Sunday, 6 July 2014

Monetarism 1


The changed brief of the central banks makes monetarism obsolete?


In 1923, hyperinflation in Weimar Germany [1] was caused by the central government printing money to pay for its obligations to employees and millions of striking workers in the Ruhr. The absurdity of this was (surely) obvious to all. The so-called Austrian School of economics [2] arose based on the apparently inexorable link between an increase in the quantity of money and the decrease in its value.  At that level it was satisfyingly faultless, irrefragable, unassailable, for it was a priori [3].

But what is money? In the twenties and thirties the definition was relatively simple: it meant notes-and-coin. That is to say, the unlimited production of notes-and-coin soon swamped everything else. Over the subsequent decades innovations in banking have made the definition fuzzy and obscure. But obscure because fuzzy. It has become hard to define what should count as money in the context of the monetarist formula because different assets can have different roles depending on time-scales, and personal psychology. Is the money in my current account mine or the bank's? What about in my deposit account, or my 90-day account? Is an asset like a house to be included? No? But what if I sell the house and spend the proceeds? What if I merely think I could sell the house? What if I can sell the house but think I cannot?  Quantitative Easing in the USA and Europe since 2008 has seen a dramatic increase in the  Monetary Base (which on existing theories should have caused an even more dramatic increase in commercial activity), but there has been no sign of concomitant inflation, and surprisingly little effect on employment.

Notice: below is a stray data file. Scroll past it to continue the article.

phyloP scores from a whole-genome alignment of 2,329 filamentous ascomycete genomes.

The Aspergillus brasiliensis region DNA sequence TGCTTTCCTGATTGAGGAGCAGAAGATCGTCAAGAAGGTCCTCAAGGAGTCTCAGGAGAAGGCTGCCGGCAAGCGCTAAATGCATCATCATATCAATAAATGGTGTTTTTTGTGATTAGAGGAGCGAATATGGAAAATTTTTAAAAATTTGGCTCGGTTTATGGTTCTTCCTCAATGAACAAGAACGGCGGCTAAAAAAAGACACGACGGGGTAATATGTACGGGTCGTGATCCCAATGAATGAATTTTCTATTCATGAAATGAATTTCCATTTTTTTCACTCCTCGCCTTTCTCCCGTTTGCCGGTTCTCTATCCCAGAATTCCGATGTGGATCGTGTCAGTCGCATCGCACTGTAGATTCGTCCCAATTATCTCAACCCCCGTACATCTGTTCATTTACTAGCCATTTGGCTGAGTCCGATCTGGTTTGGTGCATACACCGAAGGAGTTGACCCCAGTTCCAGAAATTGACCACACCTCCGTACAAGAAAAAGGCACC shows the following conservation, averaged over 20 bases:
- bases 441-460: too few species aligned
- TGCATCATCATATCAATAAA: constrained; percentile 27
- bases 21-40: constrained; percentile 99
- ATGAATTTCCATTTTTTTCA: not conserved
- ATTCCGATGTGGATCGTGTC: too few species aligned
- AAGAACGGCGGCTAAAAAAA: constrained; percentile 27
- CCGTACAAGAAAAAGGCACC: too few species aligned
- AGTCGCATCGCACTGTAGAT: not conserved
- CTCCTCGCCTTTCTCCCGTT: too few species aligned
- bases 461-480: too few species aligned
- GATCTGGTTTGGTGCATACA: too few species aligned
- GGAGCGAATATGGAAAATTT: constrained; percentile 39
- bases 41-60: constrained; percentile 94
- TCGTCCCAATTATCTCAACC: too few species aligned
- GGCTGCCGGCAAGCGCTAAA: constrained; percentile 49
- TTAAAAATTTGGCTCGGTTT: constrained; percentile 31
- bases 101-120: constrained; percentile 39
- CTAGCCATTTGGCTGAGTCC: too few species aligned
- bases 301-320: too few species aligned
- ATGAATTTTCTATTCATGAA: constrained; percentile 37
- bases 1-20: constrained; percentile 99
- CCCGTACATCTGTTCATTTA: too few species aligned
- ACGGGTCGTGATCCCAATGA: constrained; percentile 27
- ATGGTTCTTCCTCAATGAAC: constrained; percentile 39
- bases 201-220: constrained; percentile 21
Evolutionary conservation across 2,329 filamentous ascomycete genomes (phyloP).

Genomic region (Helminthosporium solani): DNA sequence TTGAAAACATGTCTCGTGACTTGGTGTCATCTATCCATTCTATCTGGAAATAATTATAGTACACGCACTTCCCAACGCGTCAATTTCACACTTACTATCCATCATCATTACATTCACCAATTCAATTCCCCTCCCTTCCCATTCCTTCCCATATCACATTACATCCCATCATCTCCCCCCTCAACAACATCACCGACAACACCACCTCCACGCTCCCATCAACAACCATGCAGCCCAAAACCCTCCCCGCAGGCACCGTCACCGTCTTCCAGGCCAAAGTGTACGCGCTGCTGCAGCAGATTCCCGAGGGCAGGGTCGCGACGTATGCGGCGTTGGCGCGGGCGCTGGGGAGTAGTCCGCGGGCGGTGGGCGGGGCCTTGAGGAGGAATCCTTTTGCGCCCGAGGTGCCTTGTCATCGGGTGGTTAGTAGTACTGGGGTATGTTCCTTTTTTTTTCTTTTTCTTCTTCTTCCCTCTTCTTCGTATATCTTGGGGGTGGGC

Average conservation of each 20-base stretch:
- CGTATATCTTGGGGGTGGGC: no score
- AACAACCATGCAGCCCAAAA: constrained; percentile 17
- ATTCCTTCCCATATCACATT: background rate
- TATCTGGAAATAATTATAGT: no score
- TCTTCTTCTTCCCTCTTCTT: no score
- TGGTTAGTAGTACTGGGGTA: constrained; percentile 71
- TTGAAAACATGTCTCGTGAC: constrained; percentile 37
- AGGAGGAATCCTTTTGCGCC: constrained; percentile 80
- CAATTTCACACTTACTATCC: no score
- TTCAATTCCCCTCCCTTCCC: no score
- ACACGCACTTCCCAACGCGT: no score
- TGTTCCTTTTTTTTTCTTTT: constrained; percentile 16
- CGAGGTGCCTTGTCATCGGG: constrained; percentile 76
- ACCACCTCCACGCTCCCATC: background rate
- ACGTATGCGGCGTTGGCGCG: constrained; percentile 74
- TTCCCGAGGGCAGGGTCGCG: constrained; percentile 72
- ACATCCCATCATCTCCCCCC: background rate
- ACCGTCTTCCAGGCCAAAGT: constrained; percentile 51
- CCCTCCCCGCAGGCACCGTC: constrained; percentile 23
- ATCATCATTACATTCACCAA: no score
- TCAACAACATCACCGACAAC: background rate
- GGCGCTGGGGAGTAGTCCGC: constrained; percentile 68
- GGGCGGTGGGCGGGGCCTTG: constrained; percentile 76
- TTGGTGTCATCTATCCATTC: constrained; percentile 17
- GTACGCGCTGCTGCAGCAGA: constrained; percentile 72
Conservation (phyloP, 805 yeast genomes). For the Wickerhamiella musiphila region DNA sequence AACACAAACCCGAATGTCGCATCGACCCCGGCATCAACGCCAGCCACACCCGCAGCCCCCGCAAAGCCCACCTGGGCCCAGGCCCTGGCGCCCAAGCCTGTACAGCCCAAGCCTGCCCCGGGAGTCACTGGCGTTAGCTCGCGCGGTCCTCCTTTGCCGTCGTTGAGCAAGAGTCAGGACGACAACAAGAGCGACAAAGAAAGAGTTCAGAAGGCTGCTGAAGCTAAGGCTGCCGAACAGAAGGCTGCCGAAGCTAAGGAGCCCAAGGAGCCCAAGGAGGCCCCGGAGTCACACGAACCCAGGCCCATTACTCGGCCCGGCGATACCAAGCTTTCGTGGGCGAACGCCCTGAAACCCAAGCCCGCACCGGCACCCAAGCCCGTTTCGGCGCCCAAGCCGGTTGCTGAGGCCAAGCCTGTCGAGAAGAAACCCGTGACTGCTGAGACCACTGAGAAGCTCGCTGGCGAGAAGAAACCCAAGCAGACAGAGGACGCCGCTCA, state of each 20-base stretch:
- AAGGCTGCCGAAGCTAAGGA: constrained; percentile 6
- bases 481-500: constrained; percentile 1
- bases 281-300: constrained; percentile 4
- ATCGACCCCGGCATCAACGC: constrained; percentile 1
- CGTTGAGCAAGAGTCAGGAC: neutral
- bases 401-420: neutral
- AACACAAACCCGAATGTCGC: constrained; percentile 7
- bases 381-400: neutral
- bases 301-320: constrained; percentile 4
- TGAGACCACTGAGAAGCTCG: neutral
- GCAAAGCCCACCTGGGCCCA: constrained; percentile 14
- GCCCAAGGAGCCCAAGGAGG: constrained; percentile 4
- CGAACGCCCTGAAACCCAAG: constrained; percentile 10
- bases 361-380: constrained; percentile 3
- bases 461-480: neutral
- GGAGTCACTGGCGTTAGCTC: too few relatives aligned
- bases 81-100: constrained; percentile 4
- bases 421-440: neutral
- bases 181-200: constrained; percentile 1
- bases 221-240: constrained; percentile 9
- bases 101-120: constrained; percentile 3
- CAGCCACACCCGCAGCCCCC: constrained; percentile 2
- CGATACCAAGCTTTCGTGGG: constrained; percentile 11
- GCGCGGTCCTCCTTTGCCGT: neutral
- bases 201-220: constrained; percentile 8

The Austrian School is in trouble. People now spend days and weeks researching and writing papers to define money in such as way that the Austrian School's formula can be shown to be valid. (This problem is thoroughly aired in reference [4].)  Gone is the certainty of the a priori. A fuzzy definition brings in judgments, and fuzzy answers. If money is in short supply, it is not spent; but the reverse is not equally true; money does not have to be spent simply because it is there. Humans are as much emotional as logical.

The Austrian School is in trouble, but worse is to come. It is the duty of Central Banks to maintain: [a] maximum employment, [b] stable prices (including prevention of either inflation or deflation), and [c] moderate long-term interest rates (insofar as it is possible to reconcile those three different aims) [5]. They are not required to maintain a constant supply of money as such. Many years ago it became clear that it was necessary to release more money in mid-December when it is needed, and withdraw it again in mid-January when it is idle. Money is now created when it is needed. If you want to predict inflation, do not look at the money supply, look at inflation; for that is what the Bank of England is doing (or should be doing***). If money supply (however calculated, M0, M2, M4, MA, MAex, etc), is not a leading but a lagging indicator, there is no point in monitoring it. Nothing will be learned from it that could not be learned earlier by looking at the triple target of the Central Banks, viz employment, prices and interest rates. (The only gain will be for the 'Austrians' themselves if they finally find the right measure of the Money Supply; they will then be able to say they were right all along.)

(*** Of course people make mistakes. House prices in South East England are inflating steeply. So let us build lots more houses, in North East England where there is unemployment and plenty spare land. "Oh! Sorry! Now you tell me that house prices are falling in the North East. Wish you had told me earlier!")

Cawstein, Morpeth, U.K.









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